Interview: Cole McCullough on racing the EMX125 class and a brutal Lommel

Cole McCullough could have quite easily stayed on an 85cc this year but made the decision to step up and race the 125cc and is improving leaps and bounds racing the EMX125 class. Despite not picking up points at Lommel, that does not reflect the speed he has as he could have comfortably finished top fifteen in both moto’s – crashes just hindered him.

Despite the track being so rough, McCullough looked comfortable in the deep sand and looking ahead to 2023, it could be a big year for him.

We caught up with McCullough to discuss Lommel, the EMX125 series and more.

GateDrop: Cole, you’ve practiced at Lommel quite a lot but your first race day here in just brutal conditions. How did you find both your moto’s?

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McCullough: In the first race I got a really bad start but kept plugging away and got into 18th but then crashed and ended up 23rd. In the second race I got a better start in about 12th in the first lap and then I was running 13th but crashed back to 18th. On the last lap I crashed again and ended up 23rd but guys I am battling with… the rider behind me at the start ended up 9th so if I stayed on I might have got a top ten. It was a good ride.

GateDrop: It’s a shame you haven’t got any points to show for it but I think when you look at your speed and how you were riding such a rough track, you can be pretty positive if you can just cut out the mistakes but you are a rookie at the end of the day…

McCullough: Yeah, I know my speed is there, I just need to keep it altogether the whole race.

GateDrop: How did you find the track? To give people an idea back home how would you describe it?

McCullough: It was rough, but it wasn’t real sharp bumps, there was a nice flow to it even though it was rough. Some corners were really rough though, but it was nice to ride a gnarly track again.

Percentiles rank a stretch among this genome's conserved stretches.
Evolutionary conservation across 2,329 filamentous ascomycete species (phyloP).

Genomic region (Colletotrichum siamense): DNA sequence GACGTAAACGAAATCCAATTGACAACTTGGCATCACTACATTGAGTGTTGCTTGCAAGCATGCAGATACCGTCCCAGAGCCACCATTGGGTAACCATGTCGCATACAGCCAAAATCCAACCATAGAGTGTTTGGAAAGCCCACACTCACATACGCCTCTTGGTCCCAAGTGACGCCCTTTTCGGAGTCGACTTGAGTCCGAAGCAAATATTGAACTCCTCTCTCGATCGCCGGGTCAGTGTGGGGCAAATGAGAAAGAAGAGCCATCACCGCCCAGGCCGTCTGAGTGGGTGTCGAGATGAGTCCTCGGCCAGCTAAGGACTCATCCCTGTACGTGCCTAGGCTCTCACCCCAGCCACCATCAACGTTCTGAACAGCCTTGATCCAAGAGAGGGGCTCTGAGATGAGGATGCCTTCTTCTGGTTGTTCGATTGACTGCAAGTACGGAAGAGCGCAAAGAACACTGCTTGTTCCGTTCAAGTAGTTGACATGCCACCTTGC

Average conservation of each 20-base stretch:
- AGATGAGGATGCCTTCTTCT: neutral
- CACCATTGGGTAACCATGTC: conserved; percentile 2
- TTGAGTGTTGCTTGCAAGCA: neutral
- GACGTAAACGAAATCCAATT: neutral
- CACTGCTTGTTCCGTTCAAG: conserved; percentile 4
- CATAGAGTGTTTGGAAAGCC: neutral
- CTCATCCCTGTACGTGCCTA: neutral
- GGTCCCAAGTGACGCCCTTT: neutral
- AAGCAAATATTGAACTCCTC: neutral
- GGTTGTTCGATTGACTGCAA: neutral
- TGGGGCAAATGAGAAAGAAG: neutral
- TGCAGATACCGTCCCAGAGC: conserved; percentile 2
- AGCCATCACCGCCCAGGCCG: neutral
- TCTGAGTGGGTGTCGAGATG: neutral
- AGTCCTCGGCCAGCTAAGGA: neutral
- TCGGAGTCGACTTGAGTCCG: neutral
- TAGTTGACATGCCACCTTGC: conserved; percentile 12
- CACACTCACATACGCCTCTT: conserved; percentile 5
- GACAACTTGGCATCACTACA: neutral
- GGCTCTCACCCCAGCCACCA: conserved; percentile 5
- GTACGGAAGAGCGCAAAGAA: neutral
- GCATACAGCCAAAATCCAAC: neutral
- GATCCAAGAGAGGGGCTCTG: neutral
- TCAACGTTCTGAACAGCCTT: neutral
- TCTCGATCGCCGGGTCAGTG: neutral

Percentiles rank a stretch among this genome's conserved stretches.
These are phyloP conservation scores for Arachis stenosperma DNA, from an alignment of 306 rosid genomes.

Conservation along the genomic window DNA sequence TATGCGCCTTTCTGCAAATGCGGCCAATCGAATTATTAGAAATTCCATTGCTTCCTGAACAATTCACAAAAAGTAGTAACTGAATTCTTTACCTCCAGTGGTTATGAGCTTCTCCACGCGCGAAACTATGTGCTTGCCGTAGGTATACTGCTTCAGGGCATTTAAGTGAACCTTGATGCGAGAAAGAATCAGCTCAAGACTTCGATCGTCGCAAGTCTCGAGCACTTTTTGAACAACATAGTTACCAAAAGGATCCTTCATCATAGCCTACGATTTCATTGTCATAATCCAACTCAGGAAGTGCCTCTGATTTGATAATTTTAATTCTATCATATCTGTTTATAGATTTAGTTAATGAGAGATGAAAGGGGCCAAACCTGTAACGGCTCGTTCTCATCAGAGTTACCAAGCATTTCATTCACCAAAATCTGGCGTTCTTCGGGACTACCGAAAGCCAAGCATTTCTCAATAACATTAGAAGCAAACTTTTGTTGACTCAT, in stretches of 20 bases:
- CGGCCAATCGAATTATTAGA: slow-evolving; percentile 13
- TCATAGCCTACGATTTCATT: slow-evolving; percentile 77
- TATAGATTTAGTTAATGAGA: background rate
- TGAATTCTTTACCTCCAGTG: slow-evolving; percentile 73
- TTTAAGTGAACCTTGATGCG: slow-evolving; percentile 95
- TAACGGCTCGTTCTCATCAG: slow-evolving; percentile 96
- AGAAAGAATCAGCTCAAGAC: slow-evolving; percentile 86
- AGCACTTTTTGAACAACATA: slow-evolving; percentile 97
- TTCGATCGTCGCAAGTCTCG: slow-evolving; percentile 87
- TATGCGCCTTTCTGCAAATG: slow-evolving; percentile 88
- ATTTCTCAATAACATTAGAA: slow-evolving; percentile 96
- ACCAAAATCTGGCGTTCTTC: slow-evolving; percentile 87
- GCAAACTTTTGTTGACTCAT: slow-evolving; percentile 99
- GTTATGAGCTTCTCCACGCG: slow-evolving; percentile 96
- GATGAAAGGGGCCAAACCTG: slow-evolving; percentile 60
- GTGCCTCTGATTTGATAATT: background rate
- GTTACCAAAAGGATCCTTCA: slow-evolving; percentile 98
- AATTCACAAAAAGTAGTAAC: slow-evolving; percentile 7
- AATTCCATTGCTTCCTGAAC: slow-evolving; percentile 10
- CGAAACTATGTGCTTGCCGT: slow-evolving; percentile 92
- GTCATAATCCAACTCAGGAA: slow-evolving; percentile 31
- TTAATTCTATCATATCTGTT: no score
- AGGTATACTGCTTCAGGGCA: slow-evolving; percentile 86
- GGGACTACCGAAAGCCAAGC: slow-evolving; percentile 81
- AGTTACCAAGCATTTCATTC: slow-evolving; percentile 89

GateDrop: Just how is everything going in the EMX125 class and do you feel it’s helping you grow as a rider? Riders from back home don’t seem too bothered in racing it!

McCullough: I’ve really came on a lot, in my first one I didn’t qualify as I was twenty-eighth in my group and now here at Lommel, probably the hardest one to qualify I was tenth fastest in my group. It’s my type of going but I still had the speed to run the top ten so it was good.

Pic: Nigel McKinstry

GateDrop: Have you got any goals you’d like to achieve next year or for you is it all just about learning and learning?

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McCullough: I don’t actually know what bike I will be riding next year. It’s going to be either the 125cc or the 250cc but I just want to keep learning and riding over here with the fast riders. I just want to get quicker.

GateDrop: You’ve also been racing the Dutch Masters as well, how did you find that series? You’ve raced British for a number of years so how would the two compare?

McCullough: The Dutch series is really good, it’s a really well run event and better ran than the British I would say. The tracks are rough, the competition is good so it’s nice to race other places apart from England and back home.

GateDrop: Are you living in Belgium now?

McCullough: No, I am still living at home but I stay in the team’s workshop when I am over here. I practice a lot over here as the tracks are better, at home there’s not many tracks to practice at.

GateDrop: What’s it like being in Belgium so much and would your Dad (Philip) come with you every time or what way does it work? What’s it like being away from home a lot at such a young age?

McCullough: It’s not too bad. My dad doesn’t come that much, he only really comes when there’s a race or he’d stay sometimes but he has the track to run back home. Staying over here is good though, there’s nice weather and it’s nice.

GateDrop: You are working with Stephen Sword as well, he has lots of GP experience although you probably don’t remember him racing! What’s it like having him in your corner?

McCullough: It’s nice, he shows me good lines when I go out and he’s really good to work with.

Interview: Andy McKinstry

Pics: Nigel McKinstry